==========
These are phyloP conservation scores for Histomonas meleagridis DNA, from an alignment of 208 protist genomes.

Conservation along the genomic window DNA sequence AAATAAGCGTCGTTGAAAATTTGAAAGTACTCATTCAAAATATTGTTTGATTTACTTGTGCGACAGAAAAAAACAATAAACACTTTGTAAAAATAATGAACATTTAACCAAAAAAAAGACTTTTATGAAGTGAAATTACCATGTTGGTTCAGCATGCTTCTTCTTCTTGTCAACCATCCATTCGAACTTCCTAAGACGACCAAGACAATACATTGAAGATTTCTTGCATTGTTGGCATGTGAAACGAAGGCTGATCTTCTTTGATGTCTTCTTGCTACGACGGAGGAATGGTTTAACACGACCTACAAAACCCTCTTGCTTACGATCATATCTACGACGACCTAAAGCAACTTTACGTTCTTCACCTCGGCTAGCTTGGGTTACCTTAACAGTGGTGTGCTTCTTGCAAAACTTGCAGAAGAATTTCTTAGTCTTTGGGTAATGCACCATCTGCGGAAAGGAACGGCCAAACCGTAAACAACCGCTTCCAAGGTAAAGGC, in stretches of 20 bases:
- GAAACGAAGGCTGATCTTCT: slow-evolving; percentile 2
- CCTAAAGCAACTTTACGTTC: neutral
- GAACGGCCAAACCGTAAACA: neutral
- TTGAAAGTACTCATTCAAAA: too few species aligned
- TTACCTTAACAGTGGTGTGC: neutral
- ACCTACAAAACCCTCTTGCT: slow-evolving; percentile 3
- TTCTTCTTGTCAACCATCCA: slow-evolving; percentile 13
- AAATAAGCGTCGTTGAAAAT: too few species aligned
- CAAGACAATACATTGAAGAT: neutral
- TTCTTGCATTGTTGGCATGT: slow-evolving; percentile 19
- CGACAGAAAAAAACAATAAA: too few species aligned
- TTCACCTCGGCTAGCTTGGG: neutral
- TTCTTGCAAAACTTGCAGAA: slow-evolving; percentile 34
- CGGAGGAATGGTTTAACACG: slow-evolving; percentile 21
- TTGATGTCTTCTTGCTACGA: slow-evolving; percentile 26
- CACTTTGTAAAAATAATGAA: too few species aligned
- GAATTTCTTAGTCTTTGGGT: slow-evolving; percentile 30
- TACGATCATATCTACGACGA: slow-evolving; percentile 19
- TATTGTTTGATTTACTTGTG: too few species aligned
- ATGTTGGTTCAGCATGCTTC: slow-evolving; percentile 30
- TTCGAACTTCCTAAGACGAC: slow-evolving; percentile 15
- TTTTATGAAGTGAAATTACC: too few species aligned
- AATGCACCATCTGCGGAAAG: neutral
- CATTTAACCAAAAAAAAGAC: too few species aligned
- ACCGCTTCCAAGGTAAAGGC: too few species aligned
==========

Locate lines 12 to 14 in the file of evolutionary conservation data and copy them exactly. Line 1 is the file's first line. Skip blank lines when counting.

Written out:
- TTCTTGCATTGTTGGCATGT: slow-evolving; percentile 19
- CGACAGAAAAAAACAATAAA: too few species aligned
- TTCACCTCGGCTAGCTTGGG: neutral